The voices of Siete Vientos fluttered in fragments of sounds, transforming the sharp horizon and the currents of the rivers into undulations beneath her melodies.
One night, Námaku did not visit. Siete Vientos did not hear his jaguar dance. They abandoned their nocturnal songs and flew from their labyrinth, calling his name:
Námaku, Námaku, why are you silent?
What is it that has taken your dream tonight, Námaku?
Siete Vientos found the dancer with the jaguar mask quietly sitting in the shadows of his mountain. Námaku opened his eyes and responded:
I am abashed to admit that I wish, I wish for the kiss of immortality.
I want to elevate my actions to the perfection of the stars,
to pinpoint the centers of my emotions,
to override my fears of death.
It is my obsession.
Siete Vientos sighed through their melancholy and then laughed, their voices golden particles which twinkled above the mountain and dripped into the green sea.
The idea of immortality is but a passionate illusion, Námaku.
To know that we are mortals is what makes us alive!
Námaku pondered. Siete Vientos continued to sing:
Life escapes us and Time pushes us to live in the present,
to discover a life with the music of the stars
and glittering constellations from every region of the world!
Námaku had to intervene, a little puzzled:
Do you mean Time with a capital T?
Siente Vientos gasped with an amorous yet sightly insane look prancing across all their faces:
The all-powerful Time which moves everything and changes everything!
It is good to live, but also good to die and to be reborn, lovingly, and carefully, with Time!
Suddenly Siete Vientos rose above the cave and the mountain in a whirring propeller of light. With the buzzing of millions of ecstatic, silver dragonflies flapping their wings, Siete Vientos let their voices ring, and as their song rippled the green sea below, the jaguar mask lifted. It moved upward, floating and fleeing, and Siete Vientos reached out their winding arms and pushed the mask up, up toward the billowing heavens.
The day is here, Námaku.
Leave your cave.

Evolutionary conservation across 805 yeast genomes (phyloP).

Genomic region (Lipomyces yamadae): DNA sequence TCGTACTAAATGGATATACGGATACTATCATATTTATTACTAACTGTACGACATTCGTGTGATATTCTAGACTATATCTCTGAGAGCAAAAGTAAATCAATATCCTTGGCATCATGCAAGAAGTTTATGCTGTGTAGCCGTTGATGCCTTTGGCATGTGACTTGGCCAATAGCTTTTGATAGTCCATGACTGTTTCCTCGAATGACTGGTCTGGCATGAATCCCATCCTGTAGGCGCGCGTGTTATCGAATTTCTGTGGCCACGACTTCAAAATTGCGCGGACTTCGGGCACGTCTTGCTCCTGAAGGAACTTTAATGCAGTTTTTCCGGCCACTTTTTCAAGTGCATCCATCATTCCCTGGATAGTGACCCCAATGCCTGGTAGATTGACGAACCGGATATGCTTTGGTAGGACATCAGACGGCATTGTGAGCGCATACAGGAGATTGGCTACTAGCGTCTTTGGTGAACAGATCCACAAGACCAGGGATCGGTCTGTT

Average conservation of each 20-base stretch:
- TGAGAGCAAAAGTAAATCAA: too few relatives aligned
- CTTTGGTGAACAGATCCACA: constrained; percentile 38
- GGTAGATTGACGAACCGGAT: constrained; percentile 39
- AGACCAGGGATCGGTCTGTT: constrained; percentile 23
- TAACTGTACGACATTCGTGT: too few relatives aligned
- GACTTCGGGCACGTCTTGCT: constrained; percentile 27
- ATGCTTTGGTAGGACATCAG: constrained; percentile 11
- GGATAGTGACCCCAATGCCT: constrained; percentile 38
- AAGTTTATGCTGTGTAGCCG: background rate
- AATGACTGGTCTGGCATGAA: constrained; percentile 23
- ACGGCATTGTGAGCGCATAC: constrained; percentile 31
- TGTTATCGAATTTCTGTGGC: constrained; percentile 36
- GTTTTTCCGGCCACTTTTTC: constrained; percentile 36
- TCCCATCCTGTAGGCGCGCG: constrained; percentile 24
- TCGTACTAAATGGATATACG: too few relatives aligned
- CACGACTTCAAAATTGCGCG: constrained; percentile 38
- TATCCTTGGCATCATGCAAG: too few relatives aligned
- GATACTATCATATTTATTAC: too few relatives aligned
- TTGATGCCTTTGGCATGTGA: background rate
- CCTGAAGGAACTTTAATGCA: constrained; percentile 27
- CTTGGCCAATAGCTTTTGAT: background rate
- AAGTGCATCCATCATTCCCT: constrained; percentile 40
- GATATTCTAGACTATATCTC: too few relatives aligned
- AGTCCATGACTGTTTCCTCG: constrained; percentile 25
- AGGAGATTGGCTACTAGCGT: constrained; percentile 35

I, Siete Vientos, can only count on the present winds, which linger here no longer.
I give my songs to you, Námaku.
My songs are for you this morning.
Sometimes melancholy, tired, and quiet.
Sometimes happy, a hero, a hurricane!
With my parrot wings of fire, I swing and sing over this green sea,
transporting smells, spices, and seeds to any land or island I encounter.
And I find love in my travels,
and I know that you will find love as well,
in your travels.
And when that moment finds you
you will know.
And Námaku, once you know
then you will live forever.
These are the words that convinced Námaku to leave his cave. Námaku the Wanderer, Námaku the Poet, travelling to all the villages in the valleys webbing away from the green sea. These are the songs Námaku carried inside: the voices of Siete Vientos. These voices which burst and vanished above his cave right before the morning dawn and took his jaguar mask. These winds rushing, filling all the cracks and brief, empty instances of his world with a melody. Námaku sauntered the land, his braid trailing behind: some remember this to be a tail. He told of his jaguar dance and of Siete Vientos and recited the savage wind of their music. And as he laughed and twitched his copper-striped ears, Námaku felt the rhythmic flashes of love that his listeners sang through their eyes when he shared his story. And then he knew immortality.